Separating circulating cancer cells from blood cells for diagnostic, prognostic and treatment purposes may become much easier using an acoustic separation method and an inexpensive, disposable chip, according to a team of engineers.
"Looking for circulating tumor cells in a blood sample is like looking for a needle in a haystack," said Tony Jun Huang, professor of engineering science and mechanics. "Typically, the CTCs are about one in every one billion blood cells in the sample."
Existing methods of separation use tumor-specific antibodies to bind with the cancer cells and isolate them, but require that the appropriate antibodies be known in advance. Other methods rely on size, deformability or electrical properties. Unlike conventional separation methods that centrifuge for 10 minutes at 3000 revolutions per minute, surface acoustic waves can separate cells in a much gentler way with a simple, low-cost device.
Acoustic-based separations are potentially important because they are non-invasive and do not alter or damage cells. However, in order to be effective for clinical use, they also need to be rapidly and easily applicable.
"In order to significantly increase the throughput for capturing those rare CTCs, device design has to be optimized for much higher flow rates and longer acoustic working length," said Ming Dao, principal research scientist, materials science and engineering, Massachusetts Institute of Technology. "With an integrated experimental/modeling approach, the new generation of the device has improved cell sorting throughput more than 20 times higher than previously achieved and made it possible for us to work with patient samples."
The researchers worked both experimentally and with models to optimize the separation of CTCs from blood. They used an acoustic-based microfluidic device so that the stream of blood could continuously pass through the device for separation. Using the differential size and weight of the different cells they chose appropriate acoustic pressures that would push the CTCs out of the fluid stream and into a separate channel for collection. They report their results today (Apr. 6) in the Proceedings of the National Academy of Sciences.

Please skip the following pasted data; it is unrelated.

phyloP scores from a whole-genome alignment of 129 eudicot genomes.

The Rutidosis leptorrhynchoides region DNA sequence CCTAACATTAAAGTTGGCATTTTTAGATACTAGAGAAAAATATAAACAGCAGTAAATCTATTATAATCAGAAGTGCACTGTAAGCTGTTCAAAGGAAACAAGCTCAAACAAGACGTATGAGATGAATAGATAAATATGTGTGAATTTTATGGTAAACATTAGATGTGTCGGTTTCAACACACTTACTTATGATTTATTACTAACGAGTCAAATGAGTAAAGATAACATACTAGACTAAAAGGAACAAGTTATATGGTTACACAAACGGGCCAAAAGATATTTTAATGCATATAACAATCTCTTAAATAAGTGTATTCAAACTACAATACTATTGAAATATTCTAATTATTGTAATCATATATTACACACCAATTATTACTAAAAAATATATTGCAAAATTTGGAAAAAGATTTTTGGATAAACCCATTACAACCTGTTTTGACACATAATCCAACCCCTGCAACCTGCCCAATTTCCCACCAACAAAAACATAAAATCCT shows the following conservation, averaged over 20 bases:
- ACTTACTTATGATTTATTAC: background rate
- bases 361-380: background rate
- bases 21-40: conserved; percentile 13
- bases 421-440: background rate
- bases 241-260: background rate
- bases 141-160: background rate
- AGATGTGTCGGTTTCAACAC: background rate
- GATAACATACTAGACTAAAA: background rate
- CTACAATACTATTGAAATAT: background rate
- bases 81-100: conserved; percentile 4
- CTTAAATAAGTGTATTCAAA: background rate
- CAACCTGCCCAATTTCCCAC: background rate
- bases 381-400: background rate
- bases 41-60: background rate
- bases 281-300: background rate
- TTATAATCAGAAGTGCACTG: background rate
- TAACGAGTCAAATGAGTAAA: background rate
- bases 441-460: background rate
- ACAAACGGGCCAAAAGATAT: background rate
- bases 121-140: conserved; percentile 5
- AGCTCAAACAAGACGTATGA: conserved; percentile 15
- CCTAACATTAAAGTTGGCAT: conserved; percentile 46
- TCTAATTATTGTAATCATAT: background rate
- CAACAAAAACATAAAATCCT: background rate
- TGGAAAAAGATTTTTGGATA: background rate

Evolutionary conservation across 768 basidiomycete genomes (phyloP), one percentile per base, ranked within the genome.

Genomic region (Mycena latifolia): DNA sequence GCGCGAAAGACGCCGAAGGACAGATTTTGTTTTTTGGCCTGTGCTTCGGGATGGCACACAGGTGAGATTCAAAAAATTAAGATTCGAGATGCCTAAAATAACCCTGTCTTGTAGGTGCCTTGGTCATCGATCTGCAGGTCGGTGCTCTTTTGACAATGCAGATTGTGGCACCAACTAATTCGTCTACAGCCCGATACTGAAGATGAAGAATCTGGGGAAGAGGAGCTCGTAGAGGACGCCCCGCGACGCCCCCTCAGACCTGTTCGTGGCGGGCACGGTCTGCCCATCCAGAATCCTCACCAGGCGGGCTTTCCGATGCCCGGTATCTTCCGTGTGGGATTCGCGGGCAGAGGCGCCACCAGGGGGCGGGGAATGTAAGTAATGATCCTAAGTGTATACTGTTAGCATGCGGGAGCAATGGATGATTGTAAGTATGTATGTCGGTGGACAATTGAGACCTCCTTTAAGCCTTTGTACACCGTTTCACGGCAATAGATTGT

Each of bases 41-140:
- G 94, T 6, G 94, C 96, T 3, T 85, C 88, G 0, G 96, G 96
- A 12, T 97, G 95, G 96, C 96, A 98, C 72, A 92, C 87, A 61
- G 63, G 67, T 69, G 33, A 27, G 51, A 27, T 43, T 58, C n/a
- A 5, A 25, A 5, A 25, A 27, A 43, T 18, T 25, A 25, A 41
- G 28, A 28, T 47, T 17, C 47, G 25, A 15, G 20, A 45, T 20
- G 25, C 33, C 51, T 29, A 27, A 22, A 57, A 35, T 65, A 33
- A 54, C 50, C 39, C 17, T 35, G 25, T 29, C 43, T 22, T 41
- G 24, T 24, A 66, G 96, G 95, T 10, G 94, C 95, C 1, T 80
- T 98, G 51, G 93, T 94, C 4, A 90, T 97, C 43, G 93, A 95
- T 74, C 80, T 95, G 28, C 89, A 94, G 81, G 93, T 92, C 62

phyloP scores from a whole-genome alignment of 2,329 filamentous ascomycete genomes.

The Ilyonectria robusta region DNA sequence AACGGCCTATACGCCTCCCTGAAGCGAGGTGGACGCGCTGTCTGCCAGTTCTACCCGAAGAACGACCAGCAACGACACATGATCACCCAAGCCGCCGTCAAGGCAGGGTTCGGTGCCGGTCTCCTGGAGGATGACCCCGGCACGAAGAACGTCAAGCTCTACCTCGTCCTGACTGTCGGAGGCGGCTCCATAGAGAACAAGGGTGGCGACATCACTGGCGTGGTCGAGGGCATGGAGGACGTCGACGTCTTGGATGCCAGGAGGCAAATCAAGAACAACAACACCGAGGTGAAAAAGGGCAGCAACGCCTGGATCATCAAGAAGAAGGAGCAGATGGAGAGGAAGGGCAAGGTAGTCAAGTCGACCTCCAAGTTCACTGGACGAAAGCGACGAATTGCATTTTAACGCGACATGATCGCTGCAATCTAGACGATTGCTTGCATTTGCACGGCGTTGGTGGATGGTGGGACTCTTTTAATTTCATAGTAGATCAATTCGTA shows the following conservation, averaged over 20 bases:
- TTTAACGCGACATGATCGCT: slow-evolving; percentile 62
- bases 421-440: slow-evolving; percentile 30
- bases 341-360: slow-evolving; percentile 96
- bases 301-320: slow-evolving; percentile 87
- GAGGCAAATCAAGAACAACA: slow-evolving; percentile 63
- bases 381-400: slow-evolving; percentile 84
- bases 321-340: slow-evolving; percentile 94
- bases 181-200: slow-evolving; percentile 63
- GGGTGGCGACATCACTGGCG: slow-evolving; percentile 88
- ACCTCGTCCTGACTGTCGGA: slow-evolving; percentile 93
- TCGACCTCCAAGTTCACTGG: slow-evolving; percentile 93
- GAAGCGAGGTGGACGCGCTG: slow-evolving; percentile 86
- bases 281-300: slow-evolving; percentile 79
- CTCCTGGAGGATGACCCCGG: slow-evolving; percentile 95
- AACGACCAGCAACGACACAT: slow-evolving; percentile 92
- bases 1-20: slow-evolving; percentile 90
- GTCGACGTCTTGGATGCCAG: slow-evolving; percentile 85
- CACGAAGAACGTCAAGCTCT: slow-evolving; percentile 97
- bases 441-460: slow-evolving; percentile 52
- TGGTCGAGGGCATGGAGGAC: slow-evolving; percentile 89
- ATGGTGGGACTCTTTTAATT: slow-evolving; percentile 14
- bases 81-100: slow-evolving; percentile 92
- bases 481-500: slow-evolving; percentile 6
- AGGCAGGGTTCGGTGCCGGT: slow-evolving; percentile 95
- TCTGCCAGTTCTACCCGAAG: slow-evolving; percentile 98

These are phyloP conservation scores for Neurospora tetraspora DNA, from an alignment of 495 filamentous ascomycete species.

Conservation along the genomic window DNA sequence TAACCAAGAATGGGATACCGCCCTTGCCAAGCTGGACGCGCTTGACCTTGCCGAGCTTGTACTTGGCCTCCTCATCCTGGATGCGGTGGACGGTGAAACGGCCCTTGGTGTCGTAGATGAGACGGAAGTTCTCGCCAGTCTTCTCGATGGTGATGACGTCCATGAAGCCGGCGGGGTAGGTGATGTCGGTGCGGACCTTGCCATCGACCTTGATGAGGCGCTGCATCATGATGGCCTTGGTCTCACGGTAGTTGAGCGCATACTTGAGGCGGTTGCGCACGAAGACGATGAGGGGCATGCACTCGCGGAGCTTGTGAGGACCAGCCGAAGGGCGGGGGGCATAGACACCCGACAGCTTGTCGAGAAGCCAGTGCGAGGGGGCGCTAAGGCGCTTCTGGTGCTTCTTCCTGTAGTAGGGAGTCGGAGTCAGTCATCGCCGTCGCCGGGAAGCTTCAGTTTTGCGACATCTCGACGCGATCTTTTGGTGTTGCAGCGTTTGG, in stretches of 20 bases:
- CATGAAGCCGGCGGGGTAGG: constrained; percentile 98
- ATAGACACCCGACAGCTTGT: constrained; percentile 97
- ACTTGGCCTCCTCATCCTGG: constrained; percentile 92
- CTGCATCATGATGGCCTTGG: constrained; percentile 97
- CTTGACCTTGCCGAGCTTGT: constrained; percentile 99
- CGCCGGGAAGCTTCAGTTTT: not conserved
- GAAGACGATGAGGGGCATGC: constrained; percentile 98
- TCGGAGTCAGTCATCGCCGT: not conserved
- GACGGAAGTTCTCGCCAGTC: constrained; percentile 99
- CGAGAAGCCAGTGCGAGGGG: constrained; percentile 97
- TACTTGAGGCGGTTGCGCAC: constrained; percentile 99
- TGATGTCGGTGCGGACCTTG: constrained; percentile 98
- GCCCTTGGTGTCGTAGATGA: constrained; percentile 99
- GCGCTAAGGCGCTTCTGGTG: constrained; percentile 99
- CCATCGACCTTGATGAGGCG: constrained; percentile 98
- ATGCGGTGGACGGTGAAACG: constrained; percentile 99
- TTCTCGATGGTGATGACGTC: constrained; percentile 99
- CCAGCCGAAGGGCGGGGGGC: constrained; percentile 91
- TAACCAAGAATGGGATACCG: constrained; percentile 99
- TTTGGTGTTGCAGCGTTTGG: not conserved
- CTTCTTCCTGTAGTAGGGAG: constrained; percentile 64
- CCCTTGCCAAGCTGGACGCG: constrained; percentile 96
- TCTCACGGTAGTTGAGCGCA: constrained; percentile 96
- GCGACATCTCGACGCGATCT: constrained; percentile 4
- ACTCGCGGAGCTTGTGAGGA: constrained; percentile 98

Tilted-angle standing surface acoustic waves can separate cells using very small amounts of energy. The power intensity and frequency used in this study are similar to those used in ultrasonic imaging, which has proven to be extremely safe, even for fetuses. Also, each cell experiences the acoustic wave for only a fraction of a second. In addition, cells do not require labeling or surface modification. All these features make the acoustic separation method, termed acoustic tweezers, extremely biocompatible and maximize the potential of CTCs to maintain their functions and native states.
If two sound sources are placed opposite each other and each emits the same wavelength of sound, there will be a location where the opposing sounds cancel each other. Because sound waves have pressure, they can push very small objects, so a cell or nanoparticle will move with the sound wave until it reaches the location where there is no longer lateral movement, in this case, into the fluid stream that moves the separated cells along.
The researchers used two types of human cancer cells to optimize the acoustic separation -- HELA cells and MCF7 cells. These cells are similar in size. They then ran an experiment separating these cells and had a separation rate of more than 83 percent. They then did the separation on other cancer cells, ones for which the device had not been optimized, and again had a separation rate of more than 83 percent.
"Because these devices are intended for use with human blood, they need to be disposable," said Huang. "We are currently figuring out manufacturing and mass production possibilities."
Physicians could use the devices to monitor how patients reacted to chemotherapy, for initial diagnosis and for determining treatment and prognosis.
"This work, involving a highly cross-disciplinary group of medical doctors, engineers, computational biologists, and device experts, has led to the design and development of a label-free platform for identifying and separating CTCs while preserving the integrity of the cell," said Subra Suresh, president, Carnegie Mellon University and part of the research team. "It promises to offer new avenues for basic research into the pathology and metastasis, and for clinical diagnosis of rare tumor cells."
Other researchers working on this project include Peng Li, postdoctoral fellow; Zhangming Mao, graduate student; Yuchan Chen, graduate student; and Po-Hsun Huang, graduate student, all in engineering science and mechanics at Penn State. Also on the project were Lanlan Zhou, former graduate student in Hematology-Oncology, Penn State Hershey Cancer Institute; Wafik S. El-Deiry, former professor of medicine, Penn State College of Medicine; Joseph J. Drabick, professor of medicine, Penn State College of Medicine; Cristina I. Truica, director, Breast Medical Oncology, Penn State Hershey Cancer Institute and Zhangli Peng, postdoctoral fellow at MIT now assistant professor of aerospace and mechanical engineering, University of Notre Dame.
The National Institutes of Health and the National Science Foundation supported this work.